For this special edition of the New York State of Mind Amoeblog, I'm posting a series of pictures (mostly taken in recent weeks around Manhattan as well as a couple of other spots not far from Manhattan) that tell a story of what New York City has to offer. If you move your cursor over the photos most of them have some accompanying text that will identify their location or offer other related information.
Jazz icon Dave Brubeck, who died yesterday (Dec 5th) in Norwalk, Conn of heart failure, just one day shy of his 92nd birthday, may well always be most remembered for his huge crossover hit of his long-time musical partner, alto saxophonist Paul Desmond's composition "Take Five" that he and his quartet recorded for the groundbreaking 1959 album Time Out. But the Bay Area born jazz pianist/composer's legacy goes far deeper than that one incredibly popular song from an equally popular album Time Out, which also featured "Blue Rondo a la Turk" - another song that would go on to become a jazz standard, was the first jazz album ever to sell a million copies. Time Out was just one release in an incredibly prolific and rich recording career by the artist who recorded over 50 albums (many more when you include all the compilations and collections such as Dave Brubeck: Twenty Classic Albums that was coincidentally released on Tuesday this week by Real Gone/Primetech). Check the JazzDisco.Org site for a complete listing of Brubeck's long discography and check the Amoeba online store for what is currently available from Brubeck's back catalog: about three dozen Brubeck releases in total, found under the three categories: Dave Brubeck solo, Dave Brubeck Quartet, and Dave Brubeck Octet. Above and below are a few videos capturing some great moments in the artist's long illustrious career including that song that he will be most remembered for. Rest in peace Dave Brubeck.
As with everyone whose lives have been touched by Austin Peralta - the gifted young LA jazz pianist / composer whose sudden death last week shocked everyone who knew him - we here at Amoeba Music are similarly saddened greatly by this tragic news of the loss of our good friend who played at the Hollywood Amoeba just a few short months ago.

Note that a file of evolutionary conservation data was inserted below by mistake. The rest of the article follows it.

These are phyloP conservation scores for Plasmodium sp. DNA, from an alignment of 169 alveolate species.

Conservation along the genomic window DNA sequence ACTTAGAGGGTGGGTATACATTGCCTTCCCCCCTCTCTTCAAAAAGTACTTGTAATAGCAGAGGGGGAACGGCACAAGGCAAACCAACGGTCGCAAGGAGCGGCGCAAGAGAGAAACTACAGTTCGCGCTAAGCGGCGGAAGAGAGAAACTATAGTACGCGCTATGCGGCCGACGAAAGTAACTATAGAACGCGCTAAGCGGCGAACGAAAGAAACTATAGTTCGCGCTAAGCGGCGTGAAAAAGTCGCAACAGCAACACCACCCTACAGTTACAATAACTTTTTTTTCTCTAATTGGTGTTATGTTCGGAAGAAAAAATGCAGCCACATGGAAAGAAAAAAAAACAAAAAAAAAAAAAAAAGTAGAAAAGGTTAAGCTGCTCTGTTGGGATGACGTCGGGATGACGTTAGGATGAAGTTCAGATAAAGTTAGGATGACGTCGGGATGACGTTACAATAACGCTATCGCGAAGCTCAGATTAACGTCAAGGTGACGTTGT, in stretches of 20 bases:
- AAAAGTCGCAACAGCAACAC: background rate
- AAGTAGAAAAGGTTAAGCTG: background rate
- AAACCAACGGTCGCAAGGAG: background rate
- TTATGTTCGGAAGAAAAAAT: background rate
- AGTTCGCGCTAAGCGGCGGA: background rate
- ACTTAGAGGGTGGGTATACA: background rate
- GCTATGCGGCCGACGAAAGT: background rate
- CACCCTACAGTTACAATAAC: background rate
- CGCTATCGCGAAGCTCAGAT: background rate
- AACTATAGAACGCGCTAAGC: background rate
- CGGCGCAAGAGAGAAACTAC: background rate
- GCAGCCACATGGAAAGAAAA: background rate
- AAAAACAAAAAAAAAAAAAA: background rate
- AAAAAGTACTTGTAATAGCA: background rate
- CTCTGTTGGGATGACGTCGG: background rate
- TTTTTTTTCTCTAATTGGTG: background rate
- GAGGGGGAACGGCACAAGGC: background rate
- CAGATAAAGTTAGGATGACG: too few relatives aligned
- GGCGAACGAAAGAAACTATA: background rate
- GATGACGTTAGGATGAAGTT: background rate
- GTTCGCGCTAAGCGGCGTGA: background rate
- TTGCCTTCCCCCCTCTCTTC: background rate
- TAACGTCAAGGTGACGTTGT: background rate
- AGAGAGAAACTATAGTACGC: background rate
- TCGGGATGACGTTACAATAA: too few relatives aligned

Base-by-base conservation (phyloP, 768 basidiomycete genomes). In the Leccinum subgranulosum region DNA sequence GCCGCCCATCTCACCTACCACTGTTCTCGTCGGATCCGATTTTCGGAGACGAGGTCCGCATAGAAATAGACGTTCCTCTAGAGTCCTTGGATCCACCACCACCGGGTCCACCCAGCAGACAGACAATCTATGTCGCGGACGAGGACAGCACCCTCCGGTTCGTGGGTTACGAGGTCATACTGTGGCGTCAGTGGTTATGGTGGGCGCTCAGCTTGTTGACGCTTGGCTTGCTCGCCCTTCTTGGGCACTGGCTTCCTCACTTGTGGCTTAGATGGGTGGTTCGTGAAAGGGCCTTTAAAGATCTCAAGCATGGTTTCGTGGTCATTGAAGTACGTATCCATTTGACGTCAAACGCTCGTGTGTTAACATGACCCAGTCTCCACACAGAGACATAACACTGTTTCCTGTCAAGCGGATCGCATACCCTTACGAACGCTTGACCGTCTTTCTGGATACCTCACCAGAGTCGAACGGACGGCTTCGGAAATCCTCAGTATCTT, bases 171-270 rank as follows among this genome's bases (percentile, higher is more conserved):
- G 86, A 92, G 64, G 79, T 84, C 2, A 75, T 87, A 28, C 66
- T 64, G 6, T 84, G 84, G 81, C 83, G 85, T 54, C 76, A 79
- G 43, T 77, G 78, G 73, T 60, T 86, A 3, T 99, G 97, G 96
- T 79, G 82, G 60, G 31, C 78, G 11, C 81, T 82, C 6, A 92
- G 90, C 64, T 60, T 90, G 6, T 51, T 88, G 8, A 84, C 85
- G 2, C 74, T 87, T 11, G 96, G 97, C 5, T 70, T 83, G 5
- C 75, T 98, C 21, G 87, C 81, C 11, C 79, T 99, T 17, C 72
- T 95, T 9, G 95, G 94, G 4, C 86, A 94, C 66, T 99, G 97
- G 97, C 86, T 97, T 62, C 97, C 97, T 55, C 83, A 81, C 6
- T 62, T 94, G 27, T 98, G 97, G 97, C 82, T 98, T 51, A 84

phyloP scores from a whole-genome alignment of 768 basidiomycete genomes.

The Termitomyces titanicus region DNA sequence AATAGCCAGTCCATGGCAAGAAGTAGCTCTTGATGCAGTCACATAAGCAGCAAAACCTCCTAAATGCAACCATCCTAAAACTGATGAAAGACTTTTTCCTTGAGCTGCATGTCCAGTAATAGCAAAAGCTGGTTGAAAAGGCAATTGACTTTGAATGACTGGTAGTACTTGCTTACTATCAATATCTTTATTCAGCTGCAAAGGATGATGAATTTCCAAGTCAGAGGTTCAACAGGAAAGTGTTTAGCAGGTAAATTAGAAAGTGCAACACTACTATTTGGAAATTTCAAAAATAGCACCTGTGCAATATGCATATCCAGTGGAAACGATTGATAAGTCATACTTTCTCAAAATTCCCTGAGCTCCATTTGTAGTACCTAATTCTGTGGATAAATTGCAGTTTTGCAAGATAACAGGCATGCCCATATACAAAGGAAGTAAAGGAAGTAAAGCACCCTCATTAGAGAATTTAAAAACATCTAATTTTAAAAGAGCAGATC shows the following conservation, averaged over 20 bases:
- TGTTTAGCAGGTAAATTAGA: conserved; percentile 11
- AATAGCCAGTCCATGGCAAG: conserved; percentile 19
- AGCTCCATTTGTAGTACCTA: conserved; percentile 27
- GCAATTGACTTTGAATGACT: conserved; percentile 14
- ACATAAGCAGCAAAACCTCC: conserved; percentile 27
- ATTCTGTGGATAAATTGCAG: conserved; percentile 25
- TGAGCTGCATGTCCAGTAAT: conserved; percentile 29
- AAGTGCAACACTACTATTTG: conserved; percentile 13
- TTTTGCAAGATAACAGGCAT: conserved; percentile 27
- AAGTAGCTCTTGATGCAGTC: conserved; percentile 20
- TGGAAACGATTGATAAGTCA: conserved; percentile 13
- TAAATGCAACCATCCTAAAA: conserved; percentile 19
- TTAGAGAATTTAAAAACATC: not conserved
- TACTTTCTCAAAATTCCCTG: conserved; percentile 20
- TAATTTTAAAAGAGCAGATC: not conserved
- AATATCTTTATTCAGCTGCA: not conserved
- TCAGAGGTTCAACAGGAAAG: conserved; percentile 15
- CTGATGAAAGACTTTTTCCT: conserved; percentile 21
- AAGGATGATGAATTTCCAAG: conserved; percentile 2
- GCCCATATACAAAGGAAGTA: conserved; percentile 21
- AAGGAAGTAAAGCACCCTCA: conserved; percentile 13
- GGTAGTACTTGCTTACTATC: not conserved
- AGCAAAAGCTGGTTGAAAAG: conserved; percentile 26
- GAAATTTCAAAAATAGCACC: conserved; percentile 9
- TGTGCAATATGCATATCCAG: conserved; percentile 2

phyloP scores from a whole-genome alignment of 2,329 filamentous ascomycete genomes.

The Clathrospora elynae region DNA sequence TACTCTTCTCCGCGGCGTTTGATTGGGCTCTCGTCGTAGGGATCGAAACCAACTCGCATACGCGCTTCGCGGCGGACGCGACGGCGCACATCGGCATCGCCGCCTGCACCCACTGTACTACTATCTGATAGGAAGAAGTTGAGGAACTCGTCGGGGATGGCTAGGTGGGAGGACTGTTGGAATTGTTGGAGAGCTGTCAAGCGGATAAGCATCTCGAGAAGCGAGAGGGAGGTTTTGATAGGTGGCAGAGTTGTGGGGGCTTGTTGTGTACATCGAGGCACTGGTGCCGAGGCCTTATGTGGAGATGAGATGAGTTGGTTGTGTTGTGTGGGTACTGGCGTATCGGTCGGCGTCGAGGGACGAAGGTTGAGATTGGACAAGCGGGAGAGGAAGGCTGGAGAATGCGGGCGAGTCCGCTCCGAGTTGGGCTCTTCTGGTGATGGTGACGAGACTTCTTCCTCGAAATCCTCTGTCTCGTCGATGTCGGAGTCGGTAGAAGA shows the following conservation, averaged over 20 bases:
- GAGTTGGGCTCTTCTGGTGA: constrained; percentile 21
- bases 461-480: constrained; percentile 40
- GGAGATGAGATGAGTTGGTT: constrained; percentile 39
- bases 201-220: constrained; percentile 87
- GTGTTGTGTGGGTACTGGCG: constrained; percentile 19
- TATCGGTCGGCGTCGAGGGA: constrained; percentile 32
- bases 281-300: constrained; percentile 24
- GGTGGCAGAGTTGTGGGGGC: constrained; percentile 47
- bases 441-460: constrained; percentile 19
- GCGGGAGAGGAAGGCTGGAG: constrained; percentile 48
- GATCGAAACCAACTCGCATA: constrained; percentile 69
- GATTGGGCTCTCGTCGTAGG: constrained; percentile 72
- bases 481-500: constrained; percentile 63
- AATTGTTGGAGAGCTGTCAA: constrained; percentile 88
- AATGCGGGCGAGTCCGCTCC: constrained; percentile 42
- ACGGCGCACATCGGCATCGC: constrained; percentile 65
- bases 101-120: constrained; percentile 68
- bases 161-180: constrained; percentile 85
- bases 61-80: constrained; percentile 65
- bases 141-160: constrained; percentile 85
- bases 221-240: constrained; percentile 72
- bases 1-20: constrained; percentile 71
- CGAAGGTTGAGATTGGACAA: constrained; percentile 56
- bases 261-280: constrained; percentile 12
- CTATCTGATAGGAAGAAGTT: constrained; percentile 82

Austin is gone way too soon. But despite his young age, the talented artist had accomplished an incredible amount in his all too short time on this earth. He was only 15 years of age when he recorded and released his debut album of mostly jazz standards Maiden Voyage (on Sony/Japan) with respected jazz sidemen Billy Kilson (drums) and Ron Carter (bass). Then at age 16 the young jazz artist recorded another acclaimed album, Mantra for Sony/Japan, with respected seasoned jazz musicians Steve Nelson (vibraphone) and Buster Williams (bass).
Peralta, the son of skateboarder and film director Stacy Peralta, proved to be a tireless performer (check out this link to hundreds of YouTube clips) and recording artist. Two years ago he recorded his most attention getting album (Stateside) Endless Planets which was released by Flying Lotus' Brainfeeder Records imprint back in March of 2011. Six months ago Ireland's All City Records released his Views of Saturn Vol. 2 - a shared vinyl-only 12" release with the late great Sun Ra who inspired the record. It was four months ago when Austin stopped by Amoeba Hollywood to perform as part of our Brainfeeder series (picture above was taken at that Amoeba in-store in July). A week ago on November 22nd just four weeks after his 22nd birthday Peralta died - the result of as yet unknown causes. At this sad time our thoughts here at Amoeba are with his family, friends, and fans. Rest in peace Austin Peralta.